Pubdate: Wed, 19 Dec 2007
Source: Los Angeles Times (CA)
Copyright: 2007 Los Angeles Times
Author: Celeste Fremon
Note: Celeste Fremon is a senior fellow at the USC Annenberg 
Institute for Justice and Journalism and the editor of
Bookmark: (L.A. Rampart Scandal)
Bookmark: (Opinion)
Bookmark: (Policing - United States)
Bookmark: (Corruption - United States)


Gang and Narcotics Officers Won't Stand for a Financial Snooping

Violent crime is down in L.A. by 7.8%, property crime by 3.4%. That's
the good news. The bad news is that, as of this morning, up to 800
gang and narcotics officers who helped make that drop possible are
deciding whether to leave their jobs -- all because of the inability
of a federal judge to make a sensible decision.

Here's the deal. According to the provisions of the federal consent
decree, LAPD officers at the rank of lieutenant or below who work in
either gang or narcotics details have to sign disclosure agreements
documenting all their personal finances and giving the department
access to their financial records. The idea is to ensure that these
officers are not stealing money, drugs or other "valuable contraband."
The provision has never been enforced -- until now.

In reaction, the Los Angeles Police Protective League says that about
500 of the officers directly affected will either request transfers
out of the gang and narcotic units or will simply retire. Plus, the
union plans to sue.

"It's not just about disclosing assets and liabilities," said Hank
Hernandez, the union general counsel. "It's about having to turn over
documents that confirm those disclosures, things like mortgage papers.
And then who has access to the documents? We see the kind of
record-keeping they do at police headquarters. I can show you photos
of stacks of boxes in the hallways that are open to the public."

For those who have forgotten (or never knew in the first place), the
federal consent decree is essentially a plea bargain between the LAPD
and the U.S. Justice Department that resulted from the Rafael
Perez/Rampart Division scandal and a laundry list of related problems.
The agreement went into effect in June 2001 and required the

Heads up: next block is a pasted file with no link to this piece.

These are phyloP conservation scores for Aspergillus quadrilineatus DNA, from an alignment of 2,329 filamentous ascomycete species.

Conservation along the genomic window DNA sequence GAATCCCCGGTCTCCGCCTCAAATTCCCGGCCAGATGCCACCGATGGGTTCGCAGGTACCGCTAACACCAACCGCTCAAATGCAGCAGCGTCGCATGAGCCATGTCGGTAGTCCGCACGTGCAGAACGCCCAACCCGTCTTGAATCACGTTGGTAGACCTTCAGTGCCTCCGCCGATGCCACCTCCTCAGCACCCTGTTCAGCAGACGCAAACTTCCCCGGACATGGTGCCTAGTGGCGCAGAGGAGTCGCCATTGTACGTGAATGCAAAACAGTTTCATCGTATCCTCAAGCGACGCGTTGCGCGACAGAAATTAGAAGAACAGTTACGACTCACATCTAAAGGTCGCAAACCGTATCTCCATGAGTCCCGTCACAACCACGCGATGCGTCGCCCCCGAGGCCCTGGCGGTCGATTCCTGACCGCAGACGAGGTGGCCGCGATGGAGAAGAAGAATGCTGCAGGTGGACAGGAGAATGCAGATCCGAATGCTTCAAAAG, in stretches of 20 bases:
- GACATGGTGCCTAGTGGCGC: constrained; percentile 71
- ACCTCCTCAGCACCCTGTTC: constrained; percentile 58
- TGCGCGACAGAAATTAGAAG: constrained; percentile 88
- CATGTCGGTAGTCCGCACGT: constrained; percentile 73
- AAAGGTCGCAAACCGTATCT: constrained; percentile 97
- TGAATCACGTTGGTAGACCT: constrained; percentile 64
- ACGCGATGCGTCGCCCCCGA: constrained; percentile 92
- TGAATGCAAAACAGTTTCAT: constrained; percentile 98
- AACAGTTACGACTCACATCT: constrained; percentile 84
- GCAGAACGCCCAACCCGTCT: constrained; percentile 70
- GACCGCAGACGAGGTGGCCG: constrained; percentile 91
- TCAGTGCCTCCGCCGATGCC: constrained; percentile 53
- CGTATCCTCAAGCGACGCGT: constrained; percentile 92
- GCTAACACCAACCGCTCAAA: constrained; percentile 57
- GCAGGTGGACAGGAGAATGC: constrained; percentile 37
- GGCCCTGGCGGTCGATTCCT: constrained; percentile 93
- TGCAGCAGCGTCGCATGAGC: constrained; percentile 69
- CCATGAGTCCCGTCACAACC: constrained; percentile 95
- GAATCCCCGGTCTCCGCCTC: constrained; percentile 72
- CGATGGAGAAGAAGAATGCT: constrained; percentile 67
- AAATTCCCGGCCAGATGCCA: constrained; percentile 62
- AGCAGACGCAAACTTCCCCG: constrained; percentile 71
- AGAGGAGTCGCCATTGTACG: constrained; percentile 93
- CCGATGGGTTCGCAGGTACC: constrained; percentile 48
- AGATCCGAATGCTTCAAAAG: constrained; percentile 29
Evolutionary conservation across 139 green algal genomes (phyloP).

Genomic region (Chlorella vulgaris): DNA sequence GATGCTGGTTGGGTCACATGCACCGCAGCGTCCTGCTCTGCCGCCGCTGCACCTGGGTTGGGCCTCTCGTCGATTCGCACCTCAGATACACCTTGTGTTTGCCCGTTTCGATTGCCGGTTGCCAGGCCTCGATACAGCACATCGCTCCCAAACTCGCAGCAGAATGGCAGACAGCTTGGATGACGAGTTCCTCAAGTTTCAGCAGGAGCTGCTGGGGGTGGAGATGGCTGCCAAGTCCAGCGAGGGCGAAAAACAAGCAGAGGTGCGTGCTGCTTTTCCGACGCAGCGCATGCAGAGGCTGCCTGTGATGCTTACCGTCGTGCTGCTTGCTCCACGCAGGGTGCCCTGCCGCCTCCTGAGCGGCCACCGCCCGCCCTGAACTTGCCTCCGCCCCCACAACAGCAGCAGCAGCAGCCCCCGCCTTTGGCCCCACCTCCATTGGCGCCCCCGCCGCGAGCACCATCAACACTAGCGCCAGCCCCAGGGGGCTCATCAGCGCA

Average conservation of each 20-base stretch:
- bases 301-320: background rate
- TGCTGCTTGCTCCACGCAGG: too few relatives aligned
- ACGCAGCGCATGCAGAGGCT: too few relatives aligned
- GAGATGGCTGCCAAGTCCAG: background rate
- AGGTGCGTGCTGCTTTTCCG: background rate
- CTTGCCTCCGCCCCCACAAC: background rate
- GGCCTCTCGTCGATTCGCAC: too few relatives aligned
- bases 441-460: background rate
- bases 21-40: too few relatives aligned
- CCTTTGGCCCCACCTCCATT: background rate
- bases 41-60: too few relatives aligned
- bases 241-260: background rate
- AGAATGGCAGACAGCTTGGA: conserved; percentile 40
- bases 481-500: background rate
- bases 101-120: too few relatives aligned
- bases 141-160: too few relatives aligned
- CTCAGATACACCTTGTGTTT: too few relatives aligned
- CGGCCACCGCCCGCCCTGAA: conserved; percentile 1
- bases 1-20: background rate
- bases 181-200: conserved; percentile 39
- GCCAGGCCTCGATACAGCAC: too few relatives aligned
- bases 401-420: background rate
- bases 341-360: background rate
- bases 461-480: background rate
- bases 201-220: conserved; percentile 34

department to take certain corrective measures, as well as submit to
five years of oversight by the feds (now extended for an additional
three years). In exchange, the feds agreed not to file a use-of-force
lawsuit against the LAPD.

The department has worked to satisfy the terms of the consent decree
- -- all but the financial snooping provision, which the union declared
unacceptably onerous. The lack of compliance has infuriated U.S.
District Judge Gary A. Feess, who has official say-so over the
provisions of the decree. A few years back, in an effort to placate
the judge, the LAPD and the union hammered out a compromise involving
additional background checks and periodic stings aimed at collaring
any cops on the take. They drew the line at blanket trolling of
financial records, unless there was a demonstrable reason to do it.
Everybody hoped the deal would satisfy Feess.

It didn't. Thus, for much of this year, there were new negotiations
between the union, the Police Commission, the City Council and the
consent decree monitor, in the hope of finding an acceptable middle
ground. But last week the talks fell apart, and on Friday the union
was served with an order demanding that every new gang and narcotics
officer sign the disclosure form. All existing officers must sign it
within two years.

"It's a total invasion of privacy," an unhappy 20-year veteran gang
detective told me. "The only reason for the two years is to avoid
losing the expertise. They want us experienced coppers to train the
new recruits before we transfer out, which 100% of the people I know
are going to do."

So, what about the financial disclosure requirement? Is it a good

In a word: no. For one thing, if an officer is doing what now-infamous
Rampart Division bad apple Perez was doing -- namely skimming large
amounts of high-ticket narcotics from police busts and reselling the
stuff through proxies for a tidy profit -- do we really believe that
he or she would deposit that ill-gotten loot in a Bank of America
checking account? .

More relevantly, would the financial disclosure agreement have helped
nail Perez sooner? Perez did not deposit his drug money; he spent it.
But let's say it would've sped up the righteous pinching of Mr. Perez.
In order to catch a handful of bad cops, is it wise to alienate and
humiliate hundreds of decent officers? In any organization, morale is
important. In law enforcement, it's everything.

"The federal monitor stood in open court and said this is 'best
practice,' " said Hernandez. "So we challenged him to come up with one
example where the strategy had worked, and he couldn't. The truth is,
there's no legitimate need for this order. We don't have the kind of
corruption it's meant to discover."

The heart of the Rampart scandal was never about stealing drugs or
money. It was about use of force, planting evidence, picking up gang
members and dropping them in "enemy" territory, "testilying." The
result was wrongful convictions, millions of dollars in civil rights
lawsuits and the long-term alienation of the communities most in need
of the LAPD's protection and service.

Even in the worst old days, financial graft has never been the LAPD's
problem. For that you'd want to look eastward to Chicago or New York.

Or as one upper-level officer said to me, "Historically, we may beat
you up, but we don't take your wallet."
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MAP posted-by: Richard Lake